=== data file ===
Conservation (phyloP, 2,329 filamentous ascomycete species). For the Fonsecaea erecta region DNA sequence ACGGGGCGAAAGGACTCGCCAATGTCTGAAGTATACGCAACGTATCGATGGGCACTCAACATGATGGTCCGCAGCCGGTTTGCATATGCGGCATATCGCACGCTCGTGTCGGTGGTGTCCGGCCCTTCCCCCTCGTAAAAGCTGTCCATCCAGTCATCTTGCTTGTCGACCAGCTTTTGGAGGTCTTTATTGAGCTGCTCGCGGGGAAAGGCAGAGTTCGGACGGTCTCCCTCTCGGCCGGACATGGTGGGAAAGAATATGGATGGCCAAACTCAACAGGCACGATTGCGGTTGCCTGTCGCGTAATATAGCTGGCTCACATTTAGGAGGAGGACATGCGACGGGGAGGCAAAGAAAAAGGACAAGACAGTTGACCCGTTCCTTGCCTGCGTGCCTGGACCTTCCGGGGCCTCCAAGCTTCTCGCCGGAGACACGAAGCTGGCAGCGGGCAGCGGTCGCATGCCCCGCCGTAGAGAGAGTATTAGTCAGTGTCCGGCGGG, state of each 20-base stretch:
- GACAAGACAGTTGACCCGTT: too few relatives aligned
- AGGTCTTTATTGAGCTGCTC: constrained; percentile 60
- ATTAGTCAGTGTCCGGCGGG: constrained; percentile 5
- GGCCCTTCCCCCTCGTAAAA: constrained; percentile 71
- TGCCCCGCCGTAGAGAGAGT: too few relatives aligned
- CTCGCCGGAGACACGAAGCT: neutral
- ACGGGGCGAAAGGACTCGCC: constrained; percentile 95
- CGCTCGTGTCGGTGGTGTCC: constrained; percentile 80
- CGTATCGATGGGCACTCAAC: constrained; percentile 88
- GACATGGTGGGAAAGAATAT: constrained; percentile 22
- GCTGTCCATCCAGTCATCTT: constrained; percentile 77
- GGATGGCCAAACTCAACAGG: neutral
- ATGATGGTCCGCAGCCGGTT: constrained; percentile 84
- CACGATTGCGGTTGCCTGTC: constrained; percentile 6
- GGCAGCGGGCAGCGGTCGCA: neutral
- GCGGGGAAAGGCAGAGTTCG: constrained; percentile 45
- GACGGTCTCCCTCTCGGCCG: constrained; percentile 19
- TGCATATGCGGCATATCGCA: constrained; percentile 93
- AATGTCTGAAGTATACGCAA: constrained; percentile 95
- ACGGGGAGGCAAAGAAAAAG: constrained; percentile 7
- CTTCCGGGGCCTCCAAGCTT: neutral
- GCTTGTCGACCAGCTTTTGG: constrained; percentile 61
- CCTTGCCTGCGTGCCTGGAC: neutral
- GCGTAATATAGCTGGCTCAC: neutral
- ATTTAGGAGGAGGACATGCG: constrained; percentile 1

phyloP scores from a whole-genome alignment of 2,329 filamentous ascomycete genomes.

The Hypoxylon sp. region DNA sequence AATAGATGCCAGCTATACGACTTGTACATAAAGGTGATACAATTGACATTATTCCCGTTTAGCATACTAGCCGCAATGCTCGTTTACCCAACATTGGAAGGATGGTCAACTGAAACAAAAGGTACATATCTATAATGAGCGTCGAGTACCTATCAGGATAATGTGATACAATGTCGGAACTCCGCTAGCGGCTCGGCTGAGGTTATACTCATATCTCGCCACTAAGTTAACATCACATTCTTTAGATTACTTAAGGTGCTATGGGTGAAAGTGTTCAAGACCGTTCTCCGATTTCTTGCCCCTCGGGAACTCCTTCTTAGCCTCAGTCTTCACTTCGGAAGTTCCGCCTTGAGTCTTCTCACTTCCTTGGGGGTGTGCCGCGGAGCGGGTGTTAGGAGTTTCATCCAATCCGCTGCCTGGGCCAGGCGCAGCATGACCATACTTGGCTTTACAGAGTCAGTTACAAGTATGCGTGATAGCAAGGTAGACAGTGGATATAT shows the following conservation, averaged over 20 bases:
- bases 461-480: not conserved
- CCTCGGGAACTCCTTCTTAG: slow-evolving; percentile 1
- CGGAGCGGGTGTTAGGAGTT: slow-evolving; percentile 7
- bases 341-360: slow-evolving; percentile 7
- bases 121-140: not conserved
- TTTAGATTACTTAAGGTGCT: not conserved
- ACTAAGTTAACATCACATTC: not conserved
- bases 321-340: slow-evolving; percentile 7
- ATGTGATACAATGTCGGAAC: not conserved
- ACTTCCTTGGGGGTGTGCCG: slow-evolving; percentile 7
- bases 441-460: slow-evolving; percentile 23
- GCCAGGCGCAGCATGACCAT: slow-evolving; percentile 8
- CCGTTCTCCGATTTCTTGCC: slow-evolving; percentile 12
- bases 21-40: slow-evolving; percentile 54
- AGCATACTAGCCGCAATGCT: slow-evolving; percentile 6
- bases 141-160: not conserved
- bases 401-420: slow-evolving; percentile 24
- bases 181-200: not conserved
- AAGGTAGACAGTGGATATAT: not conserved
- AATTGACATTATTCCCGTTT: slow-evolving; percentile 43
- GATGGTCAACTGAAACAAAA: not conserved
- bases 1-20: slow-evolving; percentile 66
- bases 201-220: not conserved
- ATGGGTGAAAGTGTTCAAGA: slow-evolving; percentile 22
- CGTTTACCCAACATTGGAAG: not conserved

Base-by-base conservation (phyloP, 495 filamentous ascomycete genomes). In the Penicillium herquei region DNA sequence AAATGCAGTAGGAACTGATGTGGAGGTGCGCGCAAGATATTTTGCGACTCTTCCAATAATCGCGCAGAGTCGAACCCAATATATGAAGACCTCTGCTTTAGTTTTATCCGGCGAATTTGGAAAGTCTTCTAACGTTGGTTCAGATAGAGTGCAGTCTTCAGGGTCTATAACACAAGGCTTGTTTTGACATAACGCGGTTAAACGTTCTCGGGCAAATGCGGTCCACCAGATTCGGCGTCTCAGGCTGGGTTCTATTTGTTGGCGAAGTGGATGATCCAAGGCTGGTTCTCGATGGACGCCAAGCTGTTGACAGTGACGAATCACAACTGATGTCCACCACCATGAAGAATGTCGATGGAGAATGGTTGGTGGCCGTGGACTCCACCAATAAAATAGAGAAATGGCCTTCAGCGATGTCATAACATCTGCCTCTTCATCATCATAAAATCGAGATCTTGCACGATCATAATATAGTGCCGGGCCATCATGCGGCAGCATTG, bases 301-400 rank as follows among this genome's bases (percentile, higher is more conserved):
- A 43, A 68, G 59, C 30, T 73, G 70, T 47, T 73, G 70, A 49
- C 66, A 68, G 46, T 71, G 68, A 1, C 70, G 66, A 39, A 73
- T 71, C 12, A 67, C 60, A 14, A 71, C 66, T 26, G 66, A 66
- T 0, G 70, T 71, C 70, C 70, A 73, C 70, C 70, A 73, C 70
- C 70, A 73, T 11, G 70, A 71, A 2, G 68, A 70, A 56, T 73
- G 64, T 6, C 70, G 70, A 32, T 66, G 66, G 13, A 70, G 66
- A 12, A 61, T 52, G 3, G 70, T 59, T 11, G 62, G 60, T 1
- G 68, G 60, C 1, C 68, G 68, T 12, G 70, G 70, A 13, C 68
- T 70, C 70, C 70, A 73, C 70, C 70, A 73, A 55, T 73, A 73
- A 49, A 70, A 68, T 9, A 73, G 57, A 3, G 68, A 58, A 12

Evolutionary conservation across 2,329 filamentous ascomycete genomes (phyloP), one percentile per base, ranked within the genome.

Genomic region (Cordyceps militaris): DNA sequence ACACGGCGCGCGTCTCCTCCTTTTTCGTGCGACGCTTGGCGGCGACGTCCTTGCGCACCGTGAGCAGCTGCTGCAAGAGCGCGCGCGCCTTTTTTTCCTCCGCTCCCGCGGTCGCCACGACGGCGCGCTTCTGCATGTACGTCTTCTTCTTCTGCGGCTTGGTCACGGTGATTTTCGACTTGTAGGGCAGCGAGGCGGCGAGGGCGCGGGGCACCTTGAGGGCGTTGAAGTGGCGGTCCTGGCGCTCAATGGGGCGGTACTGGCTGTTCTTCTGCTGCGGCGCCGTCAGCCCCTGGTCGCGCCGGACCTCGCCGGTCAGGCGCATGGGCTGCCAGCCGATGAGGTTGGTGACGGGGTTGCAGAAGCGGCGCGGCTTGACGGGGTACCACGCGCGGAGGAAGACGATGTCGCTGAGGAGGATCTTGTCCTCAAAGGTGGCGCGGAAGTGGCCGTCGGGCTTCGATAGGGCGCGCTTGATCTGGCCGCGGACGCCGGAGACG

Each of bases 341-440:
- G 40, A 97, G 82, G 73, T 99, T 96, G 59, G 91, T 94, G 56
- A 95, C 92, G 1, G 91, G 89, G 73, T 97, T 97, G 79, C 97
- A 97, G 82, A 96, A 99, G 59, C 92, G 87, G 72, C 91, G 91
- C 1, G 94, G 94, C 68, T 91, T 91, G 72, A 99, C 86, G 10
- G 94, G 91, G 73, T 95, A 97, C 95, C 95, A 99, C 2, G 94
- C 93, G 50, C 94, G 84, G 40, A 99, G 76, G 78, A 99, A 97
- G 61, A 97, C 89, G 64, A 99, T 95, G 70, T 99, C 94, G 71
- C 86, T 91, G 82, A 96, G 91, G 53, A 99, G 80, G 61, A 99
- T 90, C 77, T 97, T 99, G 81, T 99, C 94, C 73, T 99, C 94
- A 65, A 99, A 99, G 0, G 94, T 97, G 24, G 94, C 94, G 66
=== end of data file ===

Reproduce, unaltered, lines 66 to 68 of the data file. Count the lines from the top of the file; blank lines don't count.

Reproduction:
Genomic region (Cordyceps militaris): DNA sequence ACACGGCGCGCGTCTCCTCCTTTTTCGTGCGACGCTTGGCGGCGACGTCCTTGCGCACCGTGAGCAGCTGCTGCAAGAGCGCGCGCGCCTTTTTTTCCTCCGCTCCCGCGGTCGCCACGACGGCGCGCTTCTGCATGTACGTCTTCTTCTTCTGCGGCTTGGTCACGGTGATTTTCGACTTGTAGGGCAGCGAGGCGGCGAGGGCGCGGGGCACCTTGAGGGCGTTGAAGTGGCGGTCCTGGCGCTCAATGGGGCGGTACTGGCTGTTCTTCTGCTGCGGCGCCGTCAGCCCCTGGTCGCGCCGGACCTCGCCGGTCAGGCGCATGGGCTGCCAGCCGATGAGGTTGGTGACGGGGTTGCAGAAGCGGCGCGGCTTGACGGGGTACCACGCGCGGAGGAAGACGATGTCGCTGAGGAGGATCTTGTCCTCAAAGGTGGCGCGGAAGTGGCCGTCGGGCTTCGATAGGGCGCGCTTGATCTGGCCGCGGACGCCGGAGACG

Each of bases 341-440:
- G 40, A 97, G 82, G 73, T 99, T 96, G 59, G 91, T 94, G 56